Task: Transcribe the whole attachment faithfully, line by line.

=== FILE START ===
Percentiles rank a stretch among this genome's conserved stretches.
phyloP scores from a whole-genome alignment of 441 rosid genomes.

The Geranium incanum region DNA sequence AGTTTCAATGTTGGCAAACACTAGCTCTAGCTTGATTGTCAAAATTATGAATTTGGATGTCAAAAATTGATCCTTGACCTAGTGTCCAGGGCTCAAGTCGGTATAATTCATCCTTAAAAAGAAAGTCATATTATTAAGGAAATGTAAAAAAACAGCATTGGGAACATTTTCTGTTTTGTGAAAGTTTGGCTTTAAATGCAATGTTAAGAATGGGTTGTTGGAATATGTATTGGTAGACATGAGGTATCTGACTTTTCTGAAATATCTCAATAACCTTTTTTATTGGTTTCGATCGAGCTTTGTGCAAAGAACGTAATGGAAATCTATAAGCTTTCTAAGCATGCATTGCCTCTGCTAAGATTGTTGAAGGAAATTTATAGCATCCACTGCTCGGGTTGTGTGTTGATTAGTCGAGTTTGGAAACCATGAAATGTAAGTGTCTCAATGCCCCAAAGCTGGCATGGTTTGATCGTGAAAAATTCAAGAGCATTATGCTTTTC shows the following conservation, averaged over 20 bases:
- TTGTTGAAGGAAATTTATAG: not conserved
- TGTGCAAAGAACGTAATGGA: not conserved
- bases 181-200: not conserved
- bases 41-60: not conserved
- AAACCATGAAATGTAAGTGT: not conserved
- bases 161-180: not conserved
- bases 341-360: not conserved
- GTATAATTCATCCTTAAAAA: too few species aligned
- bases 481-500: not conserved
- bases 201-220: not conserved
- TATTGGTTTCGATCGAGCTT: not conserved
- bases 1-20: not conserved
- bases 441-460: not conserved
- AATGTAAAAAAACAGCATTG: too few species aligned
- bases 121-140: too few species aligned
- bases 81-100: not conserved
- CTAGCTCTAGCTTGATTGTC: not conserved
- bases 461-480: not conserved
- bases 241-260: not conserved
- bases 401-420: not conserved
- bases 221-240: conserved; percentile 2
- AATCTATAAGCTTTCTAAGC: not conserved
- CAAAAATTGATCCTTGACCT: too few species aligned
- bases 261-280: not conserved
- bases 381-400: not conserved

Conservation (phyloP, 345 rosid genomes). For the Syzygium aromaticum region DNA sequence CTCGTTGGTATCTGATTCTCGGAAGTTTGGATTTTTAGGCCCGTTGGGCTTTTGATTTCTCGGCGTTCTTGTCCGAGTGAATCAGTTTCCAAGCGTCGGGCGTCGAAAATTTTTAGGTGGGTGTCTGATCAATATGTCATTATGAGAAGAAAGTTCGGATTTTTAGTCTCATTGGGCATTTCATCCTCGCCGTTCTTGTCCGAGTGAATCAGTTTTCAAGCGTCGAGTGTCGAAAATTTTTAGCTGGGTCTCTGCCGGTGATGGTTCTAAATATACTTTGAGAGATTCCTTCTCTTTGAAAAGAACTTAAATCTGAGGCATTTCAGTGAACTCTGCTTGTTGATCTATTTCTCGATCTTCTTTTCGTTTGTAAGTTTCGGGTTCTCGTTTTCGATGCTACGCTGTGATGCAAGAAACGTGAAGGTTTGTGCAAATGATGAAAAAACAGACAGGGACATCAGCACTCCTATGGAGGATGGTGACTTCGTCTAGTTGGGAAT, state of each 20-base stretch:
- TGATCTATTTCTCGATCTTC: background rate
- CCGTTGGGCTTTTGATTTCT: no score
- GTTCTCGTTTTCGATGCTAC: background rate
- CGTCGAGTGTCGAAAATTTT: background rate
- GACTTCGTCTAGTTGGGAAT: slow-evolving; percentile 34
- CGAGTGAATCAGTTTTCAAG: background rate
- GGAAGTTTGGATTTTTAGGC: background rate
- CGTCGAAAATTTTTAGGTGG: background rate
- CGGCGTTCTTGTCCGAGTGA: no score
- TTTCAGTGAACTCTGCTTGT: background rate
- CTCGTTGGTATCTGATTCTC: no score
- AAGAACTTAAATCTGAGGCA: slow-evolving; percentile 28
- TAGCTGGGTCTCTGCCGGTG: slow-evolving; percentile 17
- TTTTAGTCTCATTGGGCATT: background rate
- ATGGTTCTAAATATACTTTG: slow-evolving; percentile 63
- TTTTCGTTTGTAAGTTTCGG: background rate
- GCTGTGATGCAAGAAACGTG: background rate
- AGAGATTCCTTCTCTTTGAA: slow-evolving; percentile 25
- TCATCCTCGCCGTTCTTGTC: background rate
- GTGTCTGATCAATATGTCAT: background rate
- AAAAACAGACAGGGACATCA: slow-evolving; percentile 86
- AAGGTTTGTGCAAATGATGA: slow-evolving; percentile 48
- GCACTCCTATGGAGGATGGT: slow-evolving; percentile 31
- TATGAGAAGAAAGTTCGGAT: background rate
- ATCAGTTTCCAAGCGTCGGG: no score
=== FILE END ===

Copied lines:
Percentiles rank a stretch among this genome's conserved stretches.
phyloP scores from a whole-genome alignment of 441 rosid genomes.

The Geranium incanum region DNA sequence AGTTTCAATGTTGGCAAACACTAGCTCTAGCTTGATTGTCAAAATTATGAATTTGGATGTCAAAAATTGATCCTTGACCTAGTGTCCAGGGCTCAAGTCGGTATAATTCATCCTTAAAAAGAAAGTCATATTATTAAGGAAATGTAAAAAAACAGCATTGGGAACATTTTCTGTTTTGTGAAAGTTTGGCTTTAAATGCAATGTTAAGAATGGGTTGTTGGAATATGTATTGGTAGACATGAGGTATCTGACTTTTCTGAAATATCTCAATAACCTTTTTTATTGGTTTCGATCGAGCTTTGTGCAAAGAACGTAATGGAAATCTATAAGCTTTCTAAGCATGCATTGCCTCTGCTAAGATTGTTGAAGGAAATTTATAGCATCCACTGCTCGGGTTGTGTGTTGATTAGTCGAGTTTGGAAACCATGAAATGTAAGTGTCTCAATGCCCCAAAGCTGGCATGGTTTGATCGTGAAAAATTCAAGAGCATTATGCTTTTC shows the following conservation, averaged over 20 bases:
- TTGTTGAAGGAAATTTATAG: not conserved
- TGTGCAAAGAACGTAATGGA: not conserved
- bases 181-200: not conserved
- bases 41-60: not conserved
- AAACCATGAAATGTAAGTGT: not conserved
- bases 161-180: not conserved
- bases 341-360: not conserved
- GTATAATTCATCCTTAAAAA: too few species aligned
- bases 481-500: not conserved
- bases 201-220: not conserved
- TATTGGTTTCGATCGAGCTT: not conserved
- bases 1-20: not conserved
- bases 441-460: not conserved
- AATGTAAAAAAACAGCATTG: too few species aligned
- bases 121-140: too few species aligned
- bases 81-100: not conserved
- CTAGCTCTAGCTTGATTGTC: not conserved
- bases 461-480: not conserved
- bases 241-260: not conserved
- bases 401-420: not conserved
- bases 221-240: conserved; percentile 2
- AATCTATAAGCTTTCTAAGC: not conserved
- CAAAAATTGATCCTTGACCT: too few species aligned
- bases 261-280: not conserved
- bases 381-400: not conserved

Conservation (phyloP, 345 rosid genomes). For the Syzygium aromaticum region DNA sequence CTCGTTGGTATCTGATTCTCGGAAGTTTGGATTTTTAGGCCCGTTGGGCTTTTGATTTCTCGGCGTTCTTGTCCGAGTGAATCAGTTTCCAAGCGTCGGGCGTCGAAAATTTTTAGGTGGGTGTCTGATCAATATGTCATTATGAGAAGAAAGTTCGGATTTTTAGTCTCATTGGGCATTTCATCCTCGCCGTTCTTGTCCGAGTGAATCAGTTTTCAAGCGTCGAGTGTCGAAAATTTTTAGCTGGGTCTCTGCCGGTGATGGTTCTAAATATACTTTGAGAGATTCCTTCTCTTTGAAAAGAACTTAAATCTGAGGCATTTCAGTGAACTCTGCTTGTTGATCTATTTCTCGATCTTCTTTTCGTTTGTAAGTTTCGGGTTCTCGTTTTCGATGCTACGCTGTGATGCAAGAAACGTGAAGGTTTGTGCAAATGATGAAAAAACAGACAGGGACATCAGCACTCCTATGGAGGATGGTGACTTCGTCTAGTTGGGAAT, state of each 20-base stretch:
- TGATCTATTTCTCGATCTTC: background rate
- CCGTTGGGCTTTTGATTTCT: no score
- GTTCTCGTTTTCGATGCTAC: background rate
- CGTCGAGTGTCGAAAATTTT: background rate
- GACTTCGTCTAGTTGGGAAT: slow-evolving; percentile 34
- CGAGTGAATCAGTTTTCAAG: background rate
- GGAAGTTTGGATTTTTAGGC: background rate
- CGTCGAAAATTTTTAGGTGG: background rate
- CGGCGTTCTTGTCCGAGTGA: no score
- TTTCAGTGAACTCTGCTTGT: background rate
- CTCGTTGGTATCTGATTCTC: no score
- AAGAACTTAAATCTGAGGCA: slow-evolving; percentile 28
- TAGCTGGGTCTCTGCCGGTG: slow-evolving; percentile 17
- TTTTAGTCTCATTGGGCATT: background rate
- ATGGTTCTAAATATACTTTG: slow-evolving; percentile 63
- TTTTCGTTTGTAAGTTTCGG: background rate
- GCTGTGATGCAAGAAACGTG: background rate
- AGAGATTCCTTCTCTTTGAA: slow-evolving; percentile 25
- TCATCCTCGCCGTTCTTGTC: background rate
- GTGTCTGATCAATATGTCAT: background rate
- AAAAACAGACAGGGACATCA: slow-evolving; percentile 86
- AAGGTTTGTGCAAATGATGA: slow-evolving; percentile 48
- GCACTCCTATGGAGGATGGT: slow-evolving; percentile 31
- TATGAGAAGAAAGTTCGGAT: background rate
- ATCAGTTTCCAAGCGTCGGG: no score